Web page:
There’s nothing more relaxing than submerging into a warm bath at the end of the day. But what if a simple soak could do more than just ease tension and sore muscles?
With the addition of a few natural ingredients, we can, in fact, take our baths from relaxing to wholly detoxifying, helping our body remove a large percentage of the toxins we’re exposed to on a daily basis in the form of pesticides, heavy metals, flame retardants, and air pollution.
While it’s easy to assume we don’t come into contact with too many chemicals in our normal day-to-day lives – and therefore don’t need to detox – studies suggest otherwise.
In need of a sugar detox?
Click here to get your FREE Sugar Detox Guide + Sugar-Free Recipes!
Researchers at the Environmental Working Group (EWG) have discovered we’re being bombarded with toxins before we even leave the womb:
“In a study spearheaded by the Environmental Working Group (EWG) … researchers at two major laboratories found an average of 200 industrial chemicals and pollutants in umbilical cord blood from 10 babies. The umbilical cord blood of these 10 children … harbored pesticides, consumer product ingredients, and wastes from burning coal, gasoline, and garbage.” (1). [tweet_quote] Toxins are everywhere in our environment, making regular detoxing very important. [/tweet_quote]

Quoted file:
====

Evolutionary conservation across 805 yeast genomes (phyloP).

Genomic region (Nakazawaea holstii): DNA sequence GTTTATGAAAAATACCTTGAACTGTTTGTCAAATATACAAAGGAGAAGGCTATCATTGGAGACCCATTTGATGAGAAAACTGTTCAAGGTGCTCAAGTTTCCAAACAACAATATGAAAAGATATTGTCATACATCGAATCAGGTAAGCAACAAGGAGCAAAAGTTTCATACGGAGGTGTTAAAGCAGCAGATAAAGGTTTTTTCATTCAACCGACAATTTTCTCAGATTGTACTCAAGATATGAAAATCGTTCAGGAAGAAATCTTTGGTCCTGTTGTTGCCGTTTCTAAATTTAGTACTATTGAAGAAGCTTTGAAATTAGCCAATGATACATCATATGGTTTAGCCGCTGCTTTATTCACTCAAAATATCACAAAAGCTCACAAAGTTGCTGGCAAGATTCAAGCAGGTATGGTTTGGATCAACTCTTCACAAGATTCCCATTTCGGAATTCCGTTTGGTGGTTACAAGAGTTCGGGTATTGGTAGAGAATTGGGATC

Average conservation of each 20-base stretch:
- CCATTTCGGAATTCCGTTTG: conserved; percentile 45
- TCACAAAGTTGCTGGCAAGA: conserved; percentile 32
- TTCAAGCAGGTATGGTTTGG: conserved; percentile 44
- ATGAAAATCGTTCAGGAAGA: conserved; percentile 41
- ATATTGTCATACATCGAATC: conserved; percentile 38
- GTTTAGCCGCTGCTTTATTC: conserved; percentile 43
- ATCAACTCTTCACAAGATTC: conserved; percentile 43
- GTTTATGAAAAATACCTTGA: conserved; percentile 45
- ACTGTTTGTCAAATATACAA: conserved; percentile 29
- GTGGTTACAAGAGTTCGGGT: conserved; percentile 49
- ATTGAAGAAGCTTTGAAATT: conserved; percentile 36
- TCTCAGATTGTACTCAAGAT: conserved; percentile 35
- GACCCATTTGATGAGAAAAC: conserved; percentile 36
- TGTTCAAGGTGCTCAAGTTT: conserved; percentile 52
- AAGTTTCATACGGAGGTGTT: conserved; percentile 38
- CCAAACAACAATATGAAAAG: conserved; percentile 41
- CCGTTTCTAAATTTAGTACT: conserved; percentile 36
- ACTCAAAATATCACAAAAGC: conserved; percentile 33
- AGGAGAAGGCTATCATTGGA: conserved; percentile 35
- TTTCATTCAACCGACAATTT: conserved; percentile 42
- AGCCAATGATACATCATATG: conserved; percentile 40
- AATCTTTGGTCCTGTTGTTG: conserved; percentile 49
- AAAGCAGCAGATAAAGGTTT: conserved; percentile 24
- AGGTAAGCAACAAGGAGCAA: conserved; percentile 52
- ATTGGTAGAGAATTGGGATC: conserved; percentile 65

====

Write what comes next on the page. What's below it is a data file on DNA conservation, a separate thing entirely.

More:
Toxic chemicals are found everywhere in our environment and, unfortunately, begin to accumulate in our cells and fat tissue before we set foot into the world. It is because of this that regular detoxing becomes extremely important, as some medical conditions like autism and other brain disorders have been linked to exposure to environmental toxins (2).
This is where detox baths come in. They are made of ingredients you can pick up at your local health food store and have the remarkable ability to help draw out these excess chemical residues and stored toxins.
Detox Bath Ingredients
Let’s take a look at what makes up a detox bath.
Epsom salt, also known as magnesium sulfate, is actually not a salt but a pure, naturally occurring mineral compound. You may be familiar with its use as a remedy for sore muscles, but Epsom salt offers so much more, especially when it comes to flushing toxins.
Not only does magnesium work to regulate over 300 biochemical reactions in the body, it’s also antagonistic to many of the toxic metals we hold in our tissues. This means that it essentially acts as a toxin repellent, pushing and flushing toxins out of the cells (3). [tweet_quote] Epsom salt baths help draw toxins out of the body. [/tweet_quote]